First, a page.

BOISE, ID-A10 Capital said this week it provided a $4.6-million loan that financed a distressed debt purchase. The client, an opportunity fund, used the loan and its own equity to pay approximately $10 million for $22-million loan on which the borrower has defaulted. The loan is secured by a large multifamily complex that is 85% occupied.

“If I was a betting person I’d say whoever underwrote this loan pushed the envelope on leverage [loan to value] and based a lot of it on pro forma numbers that were never achieved,” A10 CEO Jerry Dunn tells “It’s a good asset; it’s just overleveraged.”

Out of respect for his client Dunn, a former Bank of the West executive, is declining to reveal any detail about the lender, the borrower or the location of the asset. “Clearly the lender doesn’t want the market to know it sold an asset for 50 cents on the dollar,” Dunn says.

In many cases, the buyer of the note actually wants the asset. In this case, Dunn believes the buyer will reach out to the current owner and try to restructure the debt on terms that work for the owner while also providing a return to the opportunity fund that made the deal. However, if the two sides can’t come to terms, this particular fund has experience operating multifamily projects, he says.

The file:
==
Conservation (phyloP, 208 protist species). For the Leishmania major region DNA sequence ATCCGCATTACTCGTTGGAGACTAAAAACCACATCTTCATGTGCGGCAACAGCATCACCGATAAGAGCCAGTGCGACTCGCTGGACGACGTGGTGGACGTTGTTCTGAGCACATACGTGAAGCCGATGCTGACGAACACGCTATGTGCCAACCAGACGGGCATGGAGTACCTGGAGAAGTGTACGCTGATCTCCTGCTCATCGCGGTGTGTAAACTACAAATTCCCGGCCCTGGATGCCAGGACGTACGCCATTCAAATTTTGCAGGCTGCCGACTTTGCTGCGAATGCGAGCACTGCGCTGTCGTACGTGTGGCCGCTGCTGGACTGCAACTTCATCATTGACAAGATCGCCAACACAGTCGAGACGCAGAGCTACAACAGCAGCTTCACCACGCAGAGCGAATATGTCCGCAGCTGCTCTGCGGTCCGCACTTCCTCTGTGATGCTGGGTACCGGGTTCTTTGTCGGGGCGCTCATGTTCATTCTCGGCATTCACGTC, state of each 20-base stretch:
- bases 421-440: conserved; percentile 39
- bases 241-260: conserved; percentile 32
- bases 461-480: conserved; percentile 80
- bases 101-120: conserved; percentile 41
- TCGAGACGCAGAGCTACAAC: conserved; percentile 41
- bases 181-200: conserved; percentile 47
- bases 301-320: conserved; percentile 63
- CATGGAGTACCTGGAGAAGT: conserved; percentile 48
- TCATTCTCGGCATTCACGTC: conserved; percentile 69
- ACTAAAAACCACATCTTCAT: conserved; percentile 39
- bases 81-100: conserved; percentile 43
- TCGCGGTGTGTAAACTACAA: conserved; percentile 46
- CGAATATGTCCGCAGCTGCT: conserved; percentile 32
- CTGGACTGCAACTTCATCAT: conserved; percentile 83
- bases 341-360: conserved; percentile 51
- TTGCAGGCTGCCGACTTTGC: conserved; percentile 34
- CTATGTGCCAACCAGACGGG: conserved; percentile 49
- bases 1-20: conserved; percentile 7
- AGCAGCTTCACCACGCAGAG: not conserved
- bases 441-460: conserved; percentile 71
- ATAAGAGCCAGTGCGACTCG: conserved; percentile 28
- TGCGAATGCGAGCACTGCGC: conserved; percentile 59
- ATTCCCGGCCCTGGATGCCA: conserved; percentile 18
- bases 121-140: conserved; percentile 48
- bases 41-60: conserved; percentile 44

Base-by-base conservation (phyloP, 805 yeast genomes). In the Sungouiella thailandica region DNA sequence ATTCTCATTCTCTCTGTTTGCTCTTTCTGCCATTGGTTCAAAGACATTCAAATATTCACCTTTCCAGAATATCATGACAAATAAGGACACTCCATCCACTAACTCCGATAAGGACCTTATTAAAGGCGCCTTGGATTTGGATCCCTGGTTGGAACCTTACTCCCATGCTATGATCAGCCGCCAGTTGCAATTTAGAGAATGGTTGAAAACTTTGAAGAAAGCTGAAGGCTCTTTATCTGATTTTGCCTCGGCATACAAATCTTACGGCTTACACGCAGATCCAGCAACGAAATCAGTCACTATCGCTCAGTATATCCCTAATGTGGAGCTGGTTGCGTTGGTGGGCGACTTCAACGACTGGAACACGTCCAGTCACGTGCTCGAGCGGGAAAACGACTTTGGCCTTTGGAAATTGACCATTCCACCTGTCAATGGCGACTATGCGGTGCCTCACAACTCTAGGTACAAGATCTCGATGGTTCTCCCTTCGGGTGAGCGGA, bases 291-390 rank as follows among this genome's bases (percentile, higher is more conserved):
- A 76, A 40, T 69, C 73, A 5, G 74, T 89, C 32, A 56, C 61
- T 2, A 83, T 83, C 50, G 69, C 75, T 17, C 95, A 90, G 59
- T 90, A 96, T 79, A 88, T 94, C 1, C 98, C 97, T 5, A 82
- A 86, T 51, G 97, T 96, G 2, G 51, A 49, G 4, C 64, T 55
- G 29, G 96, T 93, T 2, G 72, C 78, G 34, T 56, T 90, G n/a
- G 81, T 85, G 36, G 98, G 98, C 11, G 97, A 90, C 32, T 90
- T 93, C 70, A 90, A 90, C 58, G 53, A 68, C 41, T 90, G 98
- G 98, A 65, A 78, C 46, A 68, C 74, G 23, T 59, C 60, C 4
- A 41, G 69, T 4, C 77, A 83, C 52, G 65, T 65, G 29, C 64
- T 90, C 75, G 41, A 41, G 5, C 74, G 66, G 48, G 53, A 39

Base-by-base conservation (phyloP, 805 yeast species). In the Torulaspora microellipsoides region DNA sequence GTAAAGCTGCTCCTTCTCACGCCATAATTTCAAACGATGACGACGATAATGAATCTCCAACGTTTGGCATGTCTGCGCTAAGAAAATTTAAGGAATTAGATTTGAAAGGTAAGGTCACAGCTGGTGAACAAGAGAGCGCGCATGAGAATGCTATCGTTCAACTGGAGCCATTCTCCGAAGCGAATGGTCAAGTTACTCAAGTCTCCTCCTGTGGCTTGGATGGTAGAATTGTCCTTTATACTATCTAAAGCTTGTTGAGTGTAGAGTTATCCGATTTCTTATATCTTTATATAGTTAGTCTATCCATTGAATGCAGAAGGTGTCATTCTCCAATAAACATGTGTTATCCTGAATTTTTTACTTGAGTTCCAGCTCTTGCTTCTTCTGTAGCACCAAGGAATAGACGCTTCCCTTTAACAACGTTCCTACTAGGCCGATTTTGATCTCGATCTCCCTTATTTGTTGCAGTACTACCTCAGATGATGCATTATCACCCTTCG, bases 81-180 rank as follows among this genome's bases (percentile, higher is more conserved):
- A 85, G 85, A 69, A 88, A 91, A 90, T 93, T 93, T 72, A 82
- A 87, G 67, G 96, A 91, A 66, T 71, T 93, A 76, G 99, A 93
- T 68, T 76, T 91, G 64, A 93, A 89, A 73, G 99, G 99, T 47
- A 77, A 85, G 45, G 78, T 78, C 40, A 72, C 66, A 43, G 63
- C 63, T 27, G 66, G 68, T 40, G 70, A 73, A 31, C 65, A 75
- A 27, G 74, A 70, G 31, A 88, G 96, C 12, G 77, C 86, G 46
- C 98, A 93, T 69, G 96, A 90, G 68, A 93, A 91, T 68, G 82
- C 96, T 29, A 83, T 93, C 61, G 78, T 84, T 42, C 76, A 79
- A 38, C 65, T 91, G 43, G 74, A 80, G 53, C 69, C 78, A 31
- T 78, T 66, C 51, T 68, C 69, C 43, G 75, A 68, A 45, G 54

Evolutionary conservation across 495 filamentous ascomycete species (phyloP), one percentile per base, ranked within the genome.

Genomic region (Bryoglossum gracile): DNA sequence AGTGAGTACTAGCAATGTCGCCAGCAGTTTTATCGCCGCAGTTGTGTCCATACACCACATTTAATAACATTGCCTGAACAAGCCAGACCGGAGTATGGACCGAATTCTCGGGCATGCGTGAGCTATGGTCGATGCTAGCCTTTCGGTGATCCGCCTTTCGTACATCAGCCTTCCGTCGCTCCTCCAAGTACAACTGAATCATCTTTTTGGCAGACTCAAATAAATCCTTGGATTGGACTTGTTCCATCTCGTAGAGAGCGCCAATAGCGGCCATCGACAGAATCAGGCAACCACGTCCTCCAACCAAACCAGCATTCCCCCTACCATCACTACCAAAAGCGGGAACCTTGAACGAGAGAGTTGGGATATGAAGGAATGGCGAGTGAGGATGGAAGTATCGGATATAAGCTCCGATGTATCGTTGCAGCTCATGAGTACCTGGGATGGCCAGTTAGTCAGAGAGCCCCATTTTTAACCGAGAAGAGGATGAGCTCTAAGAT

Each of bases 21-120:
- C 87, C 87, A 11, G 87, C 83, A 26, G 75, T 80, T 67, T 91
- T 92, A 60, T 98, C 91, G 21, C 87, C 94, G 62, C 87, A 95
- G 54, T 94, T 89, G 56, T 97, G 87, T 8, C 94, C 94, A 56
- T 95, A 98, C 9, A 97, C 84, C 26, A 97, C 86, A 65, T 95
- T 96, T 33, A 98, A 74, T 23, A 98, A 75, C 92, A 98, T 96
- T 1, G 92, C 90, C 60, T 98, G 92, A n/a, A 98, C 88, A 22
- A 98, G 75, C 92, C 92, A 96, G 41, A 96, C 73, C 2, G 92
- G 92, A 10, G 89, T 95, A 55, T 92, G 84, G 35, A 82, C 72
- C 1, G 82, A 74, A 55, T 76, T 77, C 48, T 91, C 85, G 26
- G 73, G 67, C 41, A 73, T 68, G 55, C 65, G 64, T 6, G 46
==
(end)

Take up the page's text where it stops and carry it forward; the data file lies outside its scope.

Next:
“If they can’t come to a fair meeting of the minds the lender will end up foreclosing and owning the asset for a long period of time,” Dunn says.

A10 Capital is a fully integrated firm that finances commercial real estate and provides advisory and management services for the workout of all types of troubled loans and real estate assets. Last month, the company said it had $100 million available to lend in increments of $2- to $10 million and at rates that fall between conventional- and hard money rates, which generally speaking is between 8% and 10%.

The $100 million–backed by committed funding facilities “from a large institution and well-known family office,” Dunn says–was raised two years ago. The firm is now offering alternative funding for situations that conventional lenders typically avoid such as lower-than-market occupancy, a lease-up situation, or a turnaround situation.

“In today’s credit-challenged markets, many loans that were bankable two years ago no longer qualify because banks and life insurance lenders have tightened their underwriting guidelines, and the CMBS markets are shut down,” Dunn says. “These loans are considered ‘almost bankable’ for a variety of reasons and that’s where A10 steps in. Because we take more risk than a conventional lender, our loan pricing is slightly higher than conventional commercial real estate loans—but still less expensive than hard money loans.”

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